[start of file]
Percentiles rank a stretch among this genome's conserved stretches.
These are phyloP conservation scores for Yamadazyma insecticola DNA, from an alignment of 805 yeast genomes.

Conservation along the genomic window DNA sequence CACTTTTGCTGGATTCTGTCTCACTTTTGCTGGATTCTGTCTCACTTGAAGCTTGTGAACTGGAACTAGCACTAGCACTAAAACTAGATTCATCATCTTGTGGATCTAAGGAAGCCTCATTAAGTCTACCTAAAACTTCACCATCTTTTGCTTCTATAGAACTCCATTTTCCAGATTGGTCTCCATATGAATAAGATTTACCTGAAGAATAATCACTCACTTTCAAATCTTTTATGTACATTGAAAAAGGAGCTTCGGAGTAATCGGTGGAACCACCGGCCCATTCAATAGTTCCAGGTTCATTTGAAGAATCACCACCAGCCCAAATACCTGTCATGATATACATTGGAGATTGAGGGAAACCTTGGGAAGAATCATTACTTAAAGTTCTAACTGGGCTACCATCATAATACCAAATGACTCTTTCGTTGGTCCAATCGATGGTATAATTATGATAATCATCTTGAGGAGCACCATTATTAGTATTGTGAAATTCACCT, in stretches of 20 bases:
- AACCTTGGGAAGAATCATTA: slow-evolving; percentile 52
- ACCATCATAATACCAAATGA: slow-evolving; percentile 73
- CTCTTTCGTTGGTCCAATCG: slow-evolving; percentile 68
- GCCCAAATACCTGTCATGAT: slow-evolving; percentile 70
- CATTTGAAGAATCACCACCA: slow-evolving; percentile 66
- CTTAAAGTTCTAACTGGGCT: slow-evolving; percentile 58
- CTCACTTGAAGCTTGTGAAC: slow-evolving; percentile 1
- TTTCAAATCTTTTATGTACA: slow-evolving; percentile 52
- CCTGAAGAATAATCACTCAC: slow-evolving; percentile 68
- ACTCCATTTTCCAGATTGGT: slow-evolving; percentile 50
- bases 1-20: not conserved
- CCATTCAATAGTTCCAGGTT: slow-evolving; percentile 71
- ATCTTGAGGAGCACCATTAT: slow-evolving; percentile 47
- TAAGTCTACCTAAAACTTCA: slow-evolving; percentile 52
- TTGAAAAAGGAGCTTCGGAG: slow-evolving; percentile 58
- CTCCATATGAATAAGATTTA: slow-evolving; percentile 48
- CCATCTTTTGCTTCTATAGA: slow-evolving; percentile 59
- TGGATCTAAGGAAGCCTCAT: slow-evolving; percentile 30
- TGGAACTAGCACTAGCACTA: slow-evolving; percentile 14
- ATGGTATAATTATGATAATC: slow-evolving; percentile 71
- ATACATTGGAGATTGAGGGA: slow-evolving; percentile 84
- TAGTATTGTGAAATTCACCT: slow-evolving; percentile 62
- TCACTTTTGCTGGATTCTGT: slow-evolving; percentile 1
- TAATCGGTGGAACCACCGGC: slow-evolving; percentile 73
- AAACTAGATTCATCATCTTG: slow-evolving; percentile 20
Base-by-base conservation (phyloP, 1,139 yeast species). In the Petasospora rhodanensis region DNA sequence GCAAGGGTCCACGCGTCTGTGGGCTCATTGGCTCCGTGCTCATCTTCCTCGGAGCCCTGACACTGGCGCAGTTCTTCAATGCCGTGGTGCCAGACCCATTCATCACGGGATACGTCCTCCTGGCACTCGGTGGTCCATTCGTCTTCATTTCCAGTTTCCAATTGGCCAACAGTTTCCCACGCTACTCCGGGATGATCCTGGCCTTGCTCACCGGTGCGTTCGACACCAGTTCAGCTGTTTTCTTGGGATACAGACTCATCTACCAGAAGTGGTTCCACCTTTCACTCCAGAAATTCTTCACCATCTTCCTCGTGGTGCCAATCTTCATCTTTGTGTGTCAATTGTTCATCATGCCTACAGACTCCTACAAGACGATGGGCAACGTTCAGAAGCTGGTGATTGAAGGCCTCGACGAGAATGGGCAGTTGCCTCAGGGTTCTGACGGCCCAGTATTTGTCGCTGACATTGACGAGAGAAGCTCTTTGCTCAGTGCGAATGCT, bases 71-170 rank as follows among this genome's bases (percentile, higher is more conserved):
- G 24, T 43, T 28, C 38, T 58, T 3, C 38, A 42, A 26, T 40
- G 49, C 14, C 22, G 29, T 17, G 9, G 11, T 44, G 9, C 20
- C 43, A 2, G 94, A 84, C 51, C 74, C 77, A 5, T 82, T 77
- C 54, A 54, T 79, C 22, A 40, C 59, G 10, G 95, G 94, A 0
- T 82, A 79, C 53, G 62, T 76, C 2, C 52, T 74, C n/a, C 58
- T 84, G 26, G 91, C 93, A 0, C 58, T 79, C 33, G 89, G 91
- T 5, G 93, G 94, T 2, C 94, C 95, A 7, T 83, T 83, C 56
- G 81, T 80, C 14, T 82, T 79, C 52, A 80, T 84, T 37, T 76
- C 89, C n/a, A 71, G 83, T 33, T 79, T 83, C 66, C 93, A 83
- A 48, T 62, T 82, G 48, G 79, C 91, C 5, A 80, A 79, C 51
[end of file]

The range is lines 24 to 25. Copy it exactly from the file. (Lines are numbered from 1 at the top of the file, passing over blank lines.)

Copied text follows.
- ATACATTGGAGATTGAGGGA: slow-evolving; percentile 84
- TAGTATTGTGAAATTCACCT: slow-evolving; percentile 62